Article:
I want to pique the imagination of even the most jaded businessman,” says Kit Kemp, design director and co-founder of Firmdale Hotels, the group that includes the buzzy Soho, Covent Garden and Charlotte Street Hotels. “If I can do that for a second, then we’ve achieved something.”
Pique, she definitely does, with her love of texture and exuberant colour; her sense of fun and eclectic eye; and a strong sense of ordered yet playful design present in all of Firmdale’s seven London properties, and at its fashionable New York sibling, Crosby Street in SoHo. In a city that is often grey, and in a world of hotel interiors that use beige as the trump card, Kit’s style stands out. “It should be an individual experience,” she says of arriving at a Firmdale property. “You should not feel that you’re in a formula or a brand. That’s what I’ve really tried to stay away from.”
Wallpaper is in; wallpaper and upholstery, pictures and rugs and curiosities; wool and appliqué, wood and pebbles; embroidery, a hint of shabby chic; lots of antiques; retro lamps; fresh, vibrant paintwork; buff all-marble bathrooms (a finish so immaculate because “you’ve got to feel as if you’re the first person that’s ever been in there,” she says). Her palette bursts upon you — pistachio, paprika, “ointment pink”, arsenic green, leaf green. It’s a style that has endeared her to A-listers as long as your arm — Meryl Streep at Covent Garden, P Diddy at the Soho. David Bowie, Carey Mulligan and Giorgio Armani are all said to be fans.
Self-taught, Kit has as a string of awards, including an MBE this year awarded to both her and her husband, co-owner Tim Kemp. “Tim is amazingly involved,” she says. “He finds the sites and is very much to do with the bathrooms and behind the scenes things. He’s a big motivating force.” And now, with more than a quarter of a century’s work under her belt, Kit has published a book of her approach to design, A Living Space, a journey through her creations, which aims to give confidence as well as inspiration. She suggests simply trusting your instincts when putting a look together. “A great space need not be the most glamorous or luxurious,” she says. “It is how personal and interesting you make it, how much it reflects you.”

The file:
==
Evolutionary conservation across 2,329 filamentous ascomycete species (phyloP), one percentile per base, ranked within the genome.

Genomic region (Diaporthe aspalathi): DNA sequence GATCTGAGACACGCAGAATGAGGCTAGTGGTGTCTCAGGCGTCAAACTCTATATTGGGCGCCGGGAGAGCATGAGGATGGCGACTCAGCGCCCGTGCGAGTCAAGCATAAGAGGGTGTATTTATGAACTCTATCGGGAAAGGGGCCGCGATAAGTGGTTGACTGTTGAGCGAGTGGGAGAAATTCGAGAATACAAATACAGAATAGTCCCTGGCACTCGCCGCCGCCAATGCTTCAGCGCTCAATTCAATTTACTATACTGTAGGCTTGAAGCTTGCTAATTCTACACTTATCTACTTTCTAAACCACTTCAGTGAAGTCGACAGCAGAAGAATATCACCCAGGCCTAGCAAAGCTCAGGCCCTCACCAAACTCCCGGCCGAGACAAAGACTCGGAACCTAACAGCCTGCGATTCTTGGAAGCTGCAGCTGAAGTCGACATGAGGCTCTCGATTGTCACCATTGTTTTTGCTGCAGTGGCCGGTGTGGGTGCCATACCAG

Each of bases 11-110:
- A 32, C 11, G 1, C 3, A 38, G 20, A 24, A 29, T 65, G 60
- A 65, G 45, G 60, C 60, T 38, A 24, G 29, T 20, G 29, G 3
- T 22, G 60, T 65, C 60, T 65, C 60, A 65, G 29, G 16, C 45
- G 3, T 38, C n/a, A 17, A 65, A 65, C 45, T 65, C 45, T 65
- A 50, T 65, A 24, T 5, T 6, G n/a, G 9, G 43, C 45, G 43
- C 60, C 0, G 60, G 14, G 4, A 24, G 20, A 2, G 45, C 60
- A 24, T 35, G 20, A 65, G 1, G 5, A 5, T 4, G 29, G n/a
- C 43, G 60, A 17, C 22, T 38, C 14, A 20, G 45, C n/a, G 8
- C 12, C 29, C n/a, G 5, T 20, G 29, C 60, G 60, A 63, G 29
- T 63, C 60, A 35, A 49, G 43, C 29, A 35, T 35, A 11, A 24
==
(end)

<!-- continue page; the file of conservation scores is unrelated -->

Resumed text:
Establishing a cluster of hotels in the capital has brought success to the privately owned company, which has bought, or built, all of its properties and has a turnover of £75m. Kit and Tim started in 1985, with Dorset Square Hotel (which they sold, then recently bought back), and Firmdale has grown organically as sites came up. Each property has a strong individual character, not least because the buildings themselves are so different. “We usually start from scratch, and turn often-neglected, derelict areas, like car parks (the Soho Hotel previously belonged to NCP) and old warehouses, into regenerated, burgeoning new neighbourhoods,” Kit says. It might be the cosy, intimate townhouse feel of Dorset Square in Marylebone, or the hip hangout of the Soho hotel, with its film-screening room, to the spacious glamour of Haymarket and its 18m pool that can turn into a dancefloor with private bar and metallic sofas.
Next in development is their largest venture yet, Ham Yard. “It’s in deepest, darkest Soho,” says Kit, “but we have a walk-through garden in the centre. So we’re going to make it green. It’s going to have some oak trees in there, and I’m hoping to have a little rill.”
It is Kit’s feel for nature that you see everywhere — birds, flowers, trees and animals are motifs. And it is a joyful expression of life that she breathes into what is, at base, just bricks and mortar. “The whole thing about doing the hotels is that they are living things,” she says. “But that means they have to move on all the time. Guests want to see something happening, they don’t want to see it exactly the same as the last time they came. And that’s part of the skill of doing it — moving it along but not throwing the baby out with the bathwater.”
Update ideas are likely to come from all corners of the globe, from framed prints in a French fleamarket to South American blankets. But the Kemps are still based in South Kensington, almost “living above the shop” if you will, and constantly in touch with the properties. “I go round my buildings once a week or once every two weeks and look at them all,” Kit says. “I see the bits that work and the bits that don’t. And sometimes you stand in a room that you’ve just finished that you absolutely love and think, “Gosh this is what’s it all about.”
It’s this hands-on approach that has really worked for the company. Rather than spreading out to LA, Miami, Boston, Chicago, they are concentrating on creating Firmdale New York (where 90 per cent occupancy rates at Crosby Street are common at an average $700 a night). A mid-town site has been chosen for development, with possibly a third in the future.
Meanwhile, Kit will be imagining her stream in Ham Yard, the hotel’s 90 bedrooms and suites and 24 apartments. “I do think that rooms should be an adventure, and a bit of fun, and not too serious,” she says. “You can say, ‘Gosh, I don’t think I’d really want this in my own home, but it’s quite fun to spend a night or two.’ But there might be some areas that you like, that you’d want to have at home. They are good for inspiration.”
A Living Space by Kit Kemp is out now in hardback (Hardie Grant, £30). Her fabric and rug designs are available from Kit Kemp for Christopher Farr (christopherfarr.com). Hotel doubles range from £125 plus VAT at Number Sixteen in South Kensington, to $555 at Crosby Street Hotel in New York.